Similar to Virus updates, Windows updates are essential to keep your operating system updated and patched protecting it from exploits, security vulnerabilities and in good condition. Windows operating systems has an update scheduler (automatic updates) which will run automatically for you, however sometimes it can get stuck with a failed update, of a service that did get started. It is highly recommended to check windows is updating as part of your routine PC maintenance plan.

Check for updates on your other software

Windows automatic updates is good for your operating system as well as other Microsoft products. What about all the other software you have on your system, (adobe (reader/acrobat), Java, flash, your backup software, you accounting software Etc.). All of these other software need to be checked as they get routine updates to patch issues and security holes just like your OS. Some may have automatic checks while others do not. Be sure to check for and install new updates on the drivers for accessories as well (wireless keyboards, monitors, mouse, cameras, etc.).

Remember to create restore points prior to updating.

Remove old/unused programs


Scan your programs list and uninstall old programs you don't use from "Add or Remove Programs"

Many times when a new computer is purchased, there is a pile of extra pre-installed trial software commonly known as "Bloatware". Most of the time it is ignored left on the system to take up resources in the background effecting your systems performance. Other times there may just be software you installed long ago and stopped using.

If you don't know what a program is, don't delete it, ask someone or look it up and determine if it is required by a system or other used product. Once you have determined it is safe to remove, then you can uninstall it.

Remember to make your restore point before you remove it in case something goes wrong.  

Defrag your disks


Use windows built in defrag or another tool like Defraggler to defragment your disks.

For conventional hard disk drives (HDD), files will become fragmented as they are modified and re-written to a disk making the system spend more time going from place to place gathering all the data to process. Defragmentation is a process in which your computer will physically re-organize your data for more efficient use of space and helps to improve performance.  

In the case of Sold State Drives (SSD), they NEVER need to be defragged. SSD’s use special internal procedures like Trimming and Garbage Collecting.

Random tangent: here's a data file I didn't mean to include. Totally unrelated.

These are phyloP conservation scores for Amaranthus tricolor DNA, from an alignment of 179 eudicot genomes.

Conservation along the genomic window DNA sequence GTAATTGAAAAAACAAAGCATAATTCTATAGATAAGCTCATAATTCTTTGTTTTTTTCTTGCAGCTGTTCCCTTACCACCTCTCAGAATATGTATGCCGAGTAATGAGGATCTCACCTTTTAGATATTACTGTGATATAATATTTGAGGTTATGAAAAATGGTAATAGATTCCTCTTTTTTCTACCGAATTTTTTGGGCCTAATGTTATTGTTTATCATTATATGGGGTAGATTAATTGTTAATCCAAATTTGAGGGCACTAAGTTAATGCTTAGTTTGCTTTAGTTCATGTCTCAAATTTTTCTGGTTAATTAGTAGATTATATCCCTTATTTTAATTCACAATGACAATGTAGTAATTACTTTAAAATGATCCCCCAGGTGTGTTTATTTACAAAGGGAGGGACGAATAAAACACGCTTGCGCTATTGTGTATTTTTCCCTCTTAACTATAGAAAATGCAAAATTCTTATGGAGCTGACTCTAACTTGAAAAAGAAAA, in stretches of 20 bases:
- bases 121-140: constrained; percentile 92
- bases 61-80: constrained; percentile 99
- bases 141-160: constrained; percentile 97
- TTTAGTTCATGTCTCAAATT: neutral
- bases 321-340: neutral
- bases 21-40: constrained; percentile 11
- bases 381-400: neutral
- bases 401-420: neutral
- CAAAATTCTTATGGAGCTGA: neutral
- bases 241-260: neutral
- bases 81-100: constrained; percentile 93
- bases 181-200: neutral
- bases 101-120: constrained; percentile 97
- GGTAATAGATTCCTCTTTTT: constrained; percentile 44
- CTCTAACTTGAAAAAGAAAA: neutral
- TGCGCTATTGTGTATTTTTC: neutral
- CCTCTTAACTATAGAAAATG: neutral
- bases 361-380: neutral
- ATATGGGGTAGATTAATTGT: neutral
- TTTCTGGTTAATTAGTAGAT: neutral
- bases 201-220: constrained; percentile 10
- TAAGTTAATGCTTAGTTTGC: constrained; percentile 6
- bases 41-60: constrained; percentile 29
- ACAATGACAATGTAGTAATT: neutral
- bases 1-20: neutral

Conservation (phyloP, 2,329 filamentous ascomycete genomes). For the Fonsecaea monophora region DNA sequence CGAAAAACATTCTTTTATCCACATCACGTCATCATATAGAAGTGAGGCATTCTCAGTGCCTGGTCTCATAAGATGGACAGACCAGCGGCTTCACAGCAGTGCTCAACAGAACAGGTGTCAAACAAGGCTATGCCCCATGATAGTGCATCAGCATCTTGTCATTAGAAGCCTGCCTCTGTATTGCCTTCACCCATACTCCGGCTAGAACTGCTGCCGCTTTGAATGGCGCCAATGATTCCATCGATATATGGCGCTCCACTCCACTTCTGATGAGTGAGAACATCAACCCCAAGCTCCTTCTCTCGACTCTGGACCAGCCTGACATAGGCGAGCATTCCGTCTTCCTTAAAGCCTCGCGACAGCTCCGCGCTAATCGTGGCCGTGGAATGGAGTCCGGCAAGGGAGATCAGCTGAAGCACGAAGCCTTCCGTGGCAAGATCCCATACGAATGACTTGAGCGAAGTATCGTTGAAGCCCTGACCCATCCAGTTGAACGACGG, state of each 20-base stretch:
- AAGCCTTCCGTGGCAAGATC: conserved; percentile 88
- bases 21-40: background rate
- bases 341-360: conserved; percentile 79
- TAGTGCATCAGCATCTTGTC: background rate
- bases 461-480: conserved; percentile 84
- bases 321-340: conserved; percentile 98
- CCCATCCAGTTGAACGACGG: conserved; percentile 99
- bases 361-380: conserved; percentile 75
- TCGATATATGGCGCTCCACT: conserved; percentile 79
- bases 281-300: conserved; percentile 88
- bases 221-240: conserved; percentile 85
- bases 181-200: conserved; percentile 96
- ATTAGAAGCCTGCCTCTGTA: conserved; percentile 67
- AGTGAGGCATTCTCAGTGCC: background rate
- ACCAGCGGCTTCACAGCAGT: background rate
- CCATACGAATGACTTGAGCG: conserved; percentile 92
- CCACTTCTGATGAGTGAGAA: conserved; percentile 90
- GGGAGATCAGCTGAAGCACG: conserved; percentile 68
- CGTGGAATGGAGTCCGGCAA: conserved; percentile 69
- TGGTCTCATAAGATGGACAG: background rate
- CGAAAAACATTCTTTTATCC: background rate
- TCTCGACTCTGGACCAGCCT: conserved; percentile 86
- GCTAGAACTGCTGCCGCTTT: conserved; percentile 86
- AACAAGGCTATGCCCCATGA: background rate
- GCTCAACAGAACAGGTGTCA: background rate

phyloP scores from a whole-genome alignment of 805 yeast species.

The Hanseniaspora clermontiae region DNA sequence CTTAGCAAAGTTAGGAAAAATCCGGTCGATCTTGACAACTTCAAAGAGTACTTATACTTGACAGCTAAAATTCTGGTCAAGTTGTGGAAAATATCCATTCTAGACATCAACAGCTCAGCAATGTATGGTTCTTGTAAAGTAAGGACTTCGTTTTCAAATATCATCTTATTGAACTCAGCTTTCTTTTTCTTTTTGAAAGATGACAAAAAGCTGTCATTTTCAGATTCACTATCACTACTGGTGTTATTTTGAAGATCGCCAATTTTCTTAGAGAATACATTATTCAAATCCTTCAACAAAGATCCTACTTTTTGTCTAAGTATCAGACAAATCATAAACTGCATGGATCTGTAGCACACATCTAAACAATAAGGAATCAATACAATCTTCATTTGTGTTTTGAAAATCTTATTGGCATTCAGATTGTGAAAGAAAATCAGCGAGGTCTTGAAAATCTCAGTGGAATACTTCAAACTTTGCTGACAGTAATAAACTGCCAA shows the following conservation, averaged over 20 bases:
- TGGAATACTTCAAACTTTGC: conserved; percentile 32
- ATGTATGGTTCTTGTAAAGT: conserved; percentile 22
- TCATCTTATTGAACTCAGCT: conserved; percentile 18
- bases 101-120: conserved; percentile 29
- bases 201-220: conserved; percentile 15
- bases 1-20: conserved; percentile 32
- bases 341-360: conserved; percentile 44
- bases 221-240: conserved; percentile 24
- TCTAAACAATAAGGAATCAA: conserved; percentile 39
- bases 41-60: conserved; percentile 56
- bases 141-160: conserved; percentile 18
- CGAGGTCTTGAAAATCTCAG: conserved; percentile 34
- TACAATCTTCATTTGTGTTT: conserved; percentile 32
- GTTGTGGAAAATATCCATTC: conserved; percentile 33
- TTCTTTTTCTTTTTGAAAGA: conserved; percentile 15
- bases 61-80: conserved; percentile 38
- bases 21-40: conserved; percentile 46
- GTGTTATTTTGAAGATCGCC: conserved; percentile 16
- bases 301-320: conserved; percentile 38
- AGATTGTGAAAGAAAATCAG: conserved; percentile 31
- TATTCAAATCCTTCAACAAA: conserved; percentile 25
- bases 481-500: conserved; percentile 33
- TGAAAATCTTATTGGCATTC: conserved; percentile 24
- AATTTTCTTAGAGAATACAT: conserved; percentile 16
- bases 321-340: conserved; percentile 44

Defraggler is a tool that can be scheduled, you should schedule your system to defrag your disk/s on a monthly basis.

https://www.ccleaner.com/defraggler/download

Perform disk cleanup


Clear off old files that are not important anymore. Delete your old unused files off your PC. Documents, pictures, music, etc. If you are a file hoarder and just fear the thought of deleting files, you can store them on a cloud storage or move and archive them to an external hard dive that you can attach to your PC if you need to re-obtain access to them in the future.

Cleaning up your disk is an easy way to help your system run smoother. Unused temp data gets added to your system all the time, working files, from programs, updates, web browsing, etc. when your hard drive reaches a certain threshold it will start seeing performance issues with its file storage. Disk cleanup is a built in tool that can help clear out those old temp files that are not needed. As well as compress old files that rarely get used.

This would also be a good time to organize your files. Those documents, emails, pictures you saved last minute to that temp location or desktop while you were busy can start to slow you down looking for stuff you need. Just taking a little time to organize your documents and files can help you save time in locating things you will need later.

CCleaner is a helpful utility to clean-up junk files from your computer, optimize the startup process and fix registry issues.

Turn off auto start programs at log on


Some programs, such as antivirus, backup and firewall software, should be allowed to start automatically, you should disable auto start of other non-essential items (such as iTunes, Adobe or Microsoft Office) and start them manually when you actually need them.

When you install a program sometimes they will auto configure to start up at logon. This will cause your system to slow, every time you log in all those auto start programs needs to launch even if you are not using them. Then they sit there and wait taking up those resources you need for your actual activities.

Clear out that dust